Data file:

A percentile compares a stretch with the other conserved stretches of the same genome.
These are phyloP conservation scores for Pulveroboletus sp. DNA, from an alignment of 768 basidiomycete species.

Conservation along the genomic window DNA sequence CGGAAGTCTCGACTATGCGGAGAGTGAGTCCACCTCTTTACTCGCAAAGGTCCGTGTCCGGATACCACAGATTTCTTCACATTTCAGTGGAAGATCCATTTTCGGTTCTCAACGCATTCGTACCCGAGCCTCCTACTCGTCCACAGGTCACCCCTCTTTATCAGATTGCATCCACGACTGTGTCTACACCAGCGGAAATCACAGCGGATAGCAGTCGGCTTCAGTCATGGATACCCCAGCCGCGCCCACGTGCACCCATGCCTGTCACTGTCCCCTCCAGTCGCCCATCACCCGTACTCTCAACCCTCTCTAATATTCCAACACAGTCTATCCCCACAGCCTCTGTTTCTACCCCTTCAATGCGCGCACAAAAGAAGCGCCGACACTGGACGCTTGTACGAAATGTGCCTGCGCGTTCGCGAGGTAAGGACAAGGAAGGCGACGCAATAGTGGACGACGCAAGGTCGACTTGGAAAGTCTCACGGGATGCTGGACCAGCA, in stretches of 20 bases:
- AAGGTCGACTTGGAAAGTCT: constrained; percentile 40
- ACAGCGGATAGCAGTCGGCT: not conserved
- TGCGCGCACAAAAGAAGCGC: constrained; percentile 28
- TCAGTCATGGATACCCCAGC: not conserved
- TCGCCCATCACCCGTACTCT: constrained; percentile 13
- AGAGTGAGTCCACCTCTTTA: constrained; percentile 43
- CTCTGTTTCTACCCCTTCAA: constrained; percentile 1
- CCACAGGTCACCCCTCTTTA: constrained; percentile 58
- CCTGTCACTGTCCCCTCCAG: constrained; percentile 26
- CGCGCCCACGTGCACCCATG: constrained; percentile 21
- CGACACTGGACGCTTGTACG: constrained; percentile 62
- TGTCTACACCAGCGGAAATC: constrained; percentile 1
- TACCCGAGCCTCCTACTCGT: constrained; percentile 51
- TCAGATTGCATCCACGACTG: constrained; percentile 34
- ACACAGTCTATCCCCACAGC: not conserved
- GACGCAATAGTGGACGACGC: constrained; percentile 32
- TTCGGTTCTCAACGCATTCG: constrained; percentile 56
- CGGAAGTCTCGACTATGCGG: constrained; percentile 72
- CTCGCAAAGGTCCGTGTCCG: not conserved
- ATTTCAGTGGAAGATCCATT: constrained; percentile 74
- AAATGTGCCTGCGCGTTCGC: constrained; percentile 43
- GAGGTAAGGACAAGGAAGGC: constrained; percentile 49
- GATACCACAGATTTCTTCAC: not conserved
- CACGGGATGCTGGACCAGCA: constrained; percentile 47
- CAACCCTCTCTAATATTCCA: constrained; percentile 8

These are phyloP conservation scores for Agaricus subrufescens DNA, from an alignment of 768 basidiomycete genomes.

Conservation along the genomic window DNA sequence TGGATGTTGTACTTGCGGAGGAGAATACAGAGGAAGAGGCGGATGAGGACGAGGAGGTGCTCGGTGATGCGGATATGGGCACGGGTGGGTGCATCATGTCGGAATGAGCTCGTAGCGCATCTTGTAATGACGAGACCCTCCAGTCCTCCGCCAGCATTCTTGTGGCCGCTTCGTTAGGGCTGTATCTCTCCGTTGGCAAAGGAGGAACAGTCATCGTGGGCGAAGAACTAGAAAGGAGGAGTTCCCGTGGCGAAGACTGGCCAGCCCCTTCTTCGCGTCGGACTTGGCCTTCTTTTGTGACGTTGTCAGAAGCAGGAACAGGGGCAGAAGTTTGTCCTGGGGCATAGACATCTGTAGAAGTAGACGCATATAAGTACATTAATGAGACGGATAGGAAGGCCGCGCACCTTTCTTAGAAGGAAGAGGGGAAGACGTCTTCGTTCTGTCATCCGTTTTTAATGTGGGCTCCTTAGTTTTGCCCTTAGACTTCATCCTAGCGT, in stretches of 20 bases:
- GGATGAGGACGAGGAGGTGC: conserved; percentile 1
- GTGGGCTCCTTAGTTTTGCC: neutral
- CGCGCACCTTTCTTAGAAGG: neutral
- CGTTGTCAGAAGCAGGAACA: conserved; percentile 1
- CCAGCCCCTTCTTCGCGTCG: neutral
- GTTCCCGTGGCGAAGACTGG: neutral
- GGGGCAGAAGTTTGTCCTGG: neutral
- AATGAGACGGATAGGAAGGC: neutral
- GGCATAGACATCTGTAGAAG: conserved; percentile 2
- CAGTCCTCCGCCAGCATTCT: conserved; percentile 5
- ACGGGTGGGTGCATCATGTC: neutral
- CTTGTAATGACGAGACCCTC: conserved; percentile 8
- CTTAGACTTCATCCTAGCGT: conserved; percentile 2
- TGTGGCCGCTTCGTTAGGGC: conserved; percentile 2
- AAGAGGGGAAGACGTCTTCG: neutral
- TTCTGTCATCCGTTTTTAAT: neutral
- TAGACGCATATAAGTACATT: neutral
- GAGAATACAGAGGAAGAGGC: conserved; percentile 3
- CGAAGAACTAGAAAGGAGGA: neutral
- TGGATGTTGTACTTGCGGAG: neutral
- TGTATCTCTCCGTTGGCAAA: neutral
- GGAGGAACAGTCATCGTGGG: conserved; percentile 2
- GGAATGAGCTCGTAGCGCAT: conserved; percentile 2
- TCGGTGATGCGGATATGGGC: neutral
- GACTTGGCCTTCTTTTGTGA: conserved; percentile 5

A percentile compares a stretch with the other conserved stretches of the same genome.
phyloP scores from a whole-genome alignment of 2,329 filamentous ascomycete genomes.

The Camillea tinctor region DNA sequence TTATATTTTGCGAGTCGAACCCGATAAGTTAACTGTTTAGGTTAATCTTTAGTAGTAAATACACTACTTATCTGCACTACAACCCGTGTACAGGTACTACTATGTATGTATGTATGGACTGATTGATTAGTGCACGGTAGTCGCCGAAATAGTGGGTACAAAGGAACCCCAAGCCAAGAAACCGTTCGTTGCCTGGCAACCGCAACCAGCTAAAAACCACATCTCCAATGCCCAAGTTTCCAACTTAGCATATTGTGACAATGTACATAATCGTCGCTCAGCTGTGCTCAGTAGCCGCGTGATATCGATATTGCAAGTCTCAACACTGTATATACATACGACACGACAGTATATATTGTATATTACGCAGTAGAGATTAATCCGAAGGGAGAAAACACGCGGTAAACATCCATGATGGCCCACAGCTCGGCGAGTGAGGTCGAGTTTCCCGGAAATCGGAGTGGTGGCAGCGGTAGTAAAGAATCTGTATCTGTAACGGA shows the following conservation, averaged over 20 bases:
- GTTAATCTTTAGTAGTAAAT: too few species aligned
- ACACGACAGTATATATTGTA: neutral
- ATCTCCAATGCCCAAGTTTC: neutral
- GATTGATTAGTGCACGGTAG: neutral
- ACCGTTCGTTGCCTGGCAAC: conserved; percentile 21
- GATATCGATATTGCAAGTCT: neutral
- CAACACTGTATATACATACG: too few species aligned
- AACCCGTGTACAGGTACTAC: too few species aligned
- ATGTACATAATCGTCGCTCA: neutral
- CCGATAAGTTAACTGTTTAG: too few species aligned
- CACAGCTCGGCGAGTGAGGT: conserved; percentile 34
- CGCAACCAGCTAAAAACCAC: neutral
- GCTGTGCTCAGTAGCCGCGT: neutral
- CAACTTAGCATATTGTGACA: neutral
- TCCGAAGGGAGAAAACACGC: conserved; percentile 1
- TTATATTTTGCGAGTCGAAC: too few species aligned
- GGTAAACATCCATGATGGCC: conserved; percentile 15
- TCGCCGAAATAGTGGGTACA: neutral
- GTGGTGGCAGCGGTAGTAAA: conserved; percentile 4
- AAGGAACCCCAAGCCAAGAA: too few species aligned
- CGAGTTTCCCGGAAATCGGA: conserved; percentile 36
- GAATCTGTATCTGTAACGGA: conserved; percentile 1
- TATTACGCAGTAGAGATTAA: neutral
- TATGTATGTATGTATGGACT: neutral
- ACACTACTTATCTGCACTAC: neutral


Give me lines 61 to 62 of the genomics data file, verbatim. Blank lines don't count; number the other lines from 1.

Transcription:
- ATCTCCAATGCCCAAGTTTC: neutral
- GATTGATTAGTGCACGGTAG: neutral